The Cultural Gutter

the cult in your pop culture

"We are all in the gutter, but some of us are looking at the stars." -- Oscar Wilde

A Little Halloween History

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Rosie Cima writes a little bit about the history of Halloween including a look at seasonal stores, sexy costumes and the Sisters of Perpetual Indulgence. (Thanks, Paula!) Like this:Like Loading…

“Happy Dreams Daycare”

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Happy Dreams Daycare is a daycare for children from horror movies. It offers a welcoming environment regardless of any person or supernatural issues at home. Like this:Like Loading…

“Celebrate Halloween the 4DK Way!”

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At Die Danger Die Die Kill,  friend of the Gutter Todd Stadtman shares a list of fine films to enjoy this Spookoween season! “Halloween movie lists have become a staple of the season. But one has to admit that there’s a numbing amount of overlap between them. I mean, does one really need to cram […]

Dressing It All Up

weepumpkin

For someone with a well-documented history of cowardice, I really like Hallowe’en. Yes, the holiday comes replete with ghosts and ghoulies, and a porous boundary between the living and the dead. It produces scads of creepy costumes, and an endless supply of horrible slasher films. But to all that I say:  candy! There’s more to it, of […]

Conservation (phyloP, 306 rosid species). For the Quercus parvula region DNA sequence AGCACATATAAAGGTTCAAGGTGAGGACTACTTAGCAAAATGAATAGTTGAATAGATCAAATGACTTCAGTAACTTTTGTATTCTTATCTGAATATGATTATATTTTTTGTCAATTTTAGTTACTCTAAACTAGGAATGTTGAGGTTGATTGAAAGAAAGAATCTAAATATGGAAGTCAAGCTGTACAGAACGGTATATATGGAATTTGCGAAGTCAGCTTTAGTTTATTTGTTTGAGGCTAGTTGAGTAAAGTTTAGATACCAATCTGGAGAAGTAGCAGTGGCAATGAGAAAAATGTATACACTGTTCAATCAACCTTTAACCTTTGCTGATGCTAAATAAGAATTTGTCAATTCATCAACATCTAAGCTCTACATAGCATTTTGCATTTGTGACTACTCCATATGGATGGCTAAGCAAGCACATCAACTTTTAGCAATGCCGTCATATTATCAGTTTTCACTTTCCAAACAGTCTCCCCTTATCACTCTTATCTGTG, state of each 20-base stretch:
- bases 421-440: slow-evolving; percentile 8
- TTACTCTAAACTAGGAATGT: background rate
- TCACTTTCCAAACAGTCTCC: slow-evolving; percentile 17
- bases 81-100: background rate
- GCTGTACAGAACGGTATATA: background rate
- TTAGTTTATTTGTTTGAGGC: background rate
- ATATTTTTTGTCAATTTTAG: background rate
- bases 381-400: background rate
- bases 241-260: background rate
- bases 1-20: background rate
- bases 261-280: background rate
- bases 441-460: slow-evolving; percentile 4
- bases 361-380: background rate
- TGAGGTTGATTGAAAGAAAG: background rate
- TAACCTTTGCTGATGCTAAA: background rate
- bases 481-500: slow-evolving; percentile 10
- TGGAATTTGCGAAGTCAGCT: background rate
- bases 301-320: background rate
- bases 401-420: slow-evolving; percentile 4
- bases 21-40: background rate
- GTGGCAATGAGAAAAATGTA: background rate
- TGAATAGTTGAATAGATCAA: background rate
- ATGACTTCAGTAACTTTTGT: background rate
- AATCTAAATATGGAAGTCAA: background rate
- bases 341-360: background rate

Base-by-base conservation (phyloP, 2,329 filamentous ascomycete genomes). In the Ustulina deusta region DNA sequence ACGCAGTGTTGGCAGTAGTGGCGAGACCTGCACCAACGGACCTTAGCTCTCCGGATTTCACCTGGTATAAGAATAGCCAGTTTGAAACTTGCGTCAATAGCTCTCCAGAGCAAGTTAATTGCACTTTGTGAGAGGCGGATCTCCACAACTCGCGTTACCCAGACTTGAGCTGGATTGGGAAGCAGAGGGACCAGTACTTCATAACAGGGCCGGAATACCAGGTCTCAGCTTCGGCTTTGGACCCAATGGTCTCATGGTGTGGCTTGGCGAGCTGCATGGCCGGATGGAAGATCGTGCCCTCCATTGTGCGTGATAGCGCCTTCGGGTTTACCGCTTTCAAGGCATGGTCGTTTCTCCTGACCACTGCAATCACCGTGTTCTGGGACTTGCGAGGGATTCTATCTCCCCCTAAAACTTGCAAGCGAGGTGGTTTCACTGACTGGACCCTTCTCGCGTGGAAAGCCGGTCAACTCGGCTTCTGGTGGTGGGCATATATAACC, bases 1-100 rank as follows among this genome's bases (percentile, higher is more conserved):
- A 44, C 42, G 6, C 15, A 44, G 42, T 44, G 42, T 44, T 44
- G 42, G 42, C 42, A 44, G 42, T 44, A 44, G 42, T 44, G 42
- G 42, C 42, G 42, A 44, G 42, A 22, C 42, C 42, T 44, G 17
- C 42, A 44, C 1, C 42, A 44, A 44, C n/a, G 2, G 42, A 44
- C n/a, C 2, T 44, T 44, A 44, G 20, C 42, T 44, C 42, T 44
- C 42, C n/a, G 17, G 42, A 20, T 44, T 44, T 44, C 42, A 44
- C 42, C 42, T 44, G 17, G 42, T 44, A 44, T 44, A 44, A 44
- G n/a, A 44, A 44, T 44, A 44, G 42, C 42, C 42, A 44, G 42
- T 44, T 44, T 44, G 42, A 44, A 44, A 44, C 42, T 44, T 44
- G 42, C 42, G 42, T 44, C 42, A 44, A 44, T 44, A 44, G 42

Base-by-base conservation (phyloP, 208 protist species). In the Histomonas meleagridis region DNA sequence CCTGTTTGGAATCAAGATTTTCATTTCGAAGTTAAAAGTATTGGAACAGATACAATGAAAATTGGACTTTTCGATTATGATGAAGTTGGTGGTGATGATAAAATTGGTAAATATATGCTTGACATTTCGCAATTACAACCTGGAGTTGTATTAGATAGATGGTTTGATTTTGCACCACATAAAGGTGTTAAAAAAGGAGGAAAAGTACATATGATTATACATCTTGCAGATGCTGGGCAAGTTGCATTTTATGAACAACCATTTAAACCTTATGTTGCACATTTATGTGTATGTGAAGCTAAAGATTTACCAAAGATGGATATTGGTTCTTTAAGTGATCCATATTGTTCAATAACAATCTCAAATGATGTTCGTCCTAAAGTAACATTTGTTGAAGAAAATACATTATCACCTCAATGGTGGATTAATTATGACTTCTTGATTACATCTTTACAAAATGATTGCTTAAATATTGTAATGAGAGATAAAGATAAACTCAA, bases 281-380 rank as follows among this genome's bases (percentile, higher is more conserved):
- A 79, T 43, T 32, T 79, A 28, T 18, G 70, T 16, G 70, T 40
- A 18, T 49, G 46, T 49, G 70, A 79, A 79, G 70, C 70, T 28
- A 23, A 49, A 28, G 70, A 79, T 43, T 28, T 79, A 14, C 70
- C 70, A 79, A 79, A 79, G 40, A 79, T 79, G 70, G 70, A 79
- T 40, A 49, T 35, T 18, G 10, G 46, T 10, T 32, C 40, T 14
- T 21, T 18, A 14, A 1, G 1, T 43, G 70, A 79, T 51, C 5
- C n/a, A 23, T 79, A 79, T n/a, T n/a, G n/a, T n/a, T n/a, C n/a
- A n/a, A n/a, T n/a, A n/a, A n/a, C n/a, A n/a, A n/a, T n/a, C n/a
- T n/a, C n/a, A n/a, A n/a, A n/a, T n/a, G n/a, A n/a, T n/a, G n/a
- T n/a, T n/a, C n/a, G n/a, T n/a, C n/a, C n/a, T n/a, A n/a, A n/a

Kate or Die’s Halloween Costume Decider

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At Comics Alliance, Kate Leth provides, “Roll With It”–an interactive tool for deciding on your Halloween costume this year. Like this:Like Loading…

Haunted History

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Just in time for Halloween, The Gutter’s own Keith Allison explores haunted history in New York City; Louisville, KY; Centralia, PA; London, UK; and Sydney, Australia at his website, Teleport City. Like this:Like Loading…

Creepy BBC Tales

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BBC Radio has several horror and ghost stories available right now, including the series, “Algernon Blackwood’s Ghost Stories,” “The Monkey’s Paw” and “The House of Doctor Dee.”  Each segment expires after seven days. Like this:Like Loading…

To Kill A Mockingbird and Horror

“Even if we were to discount the element of Southern small town prejudice and the ugly courtroom trial that occupies the film’s center, this adaptation of the Pulitzer Prize winning novel by Harper Lee is just plain spooky… and it is my feeling that it has bestowed upon us a legacy of horror that we […]

Riffing Zombies and Incredible Time Travellers

I’ve missed the spooky month of October by one day, and probably rotted my brain on too much Rifftrax. In lieu of coherent thoughts, here is a compilation of recent observations. Like this:Like Loading…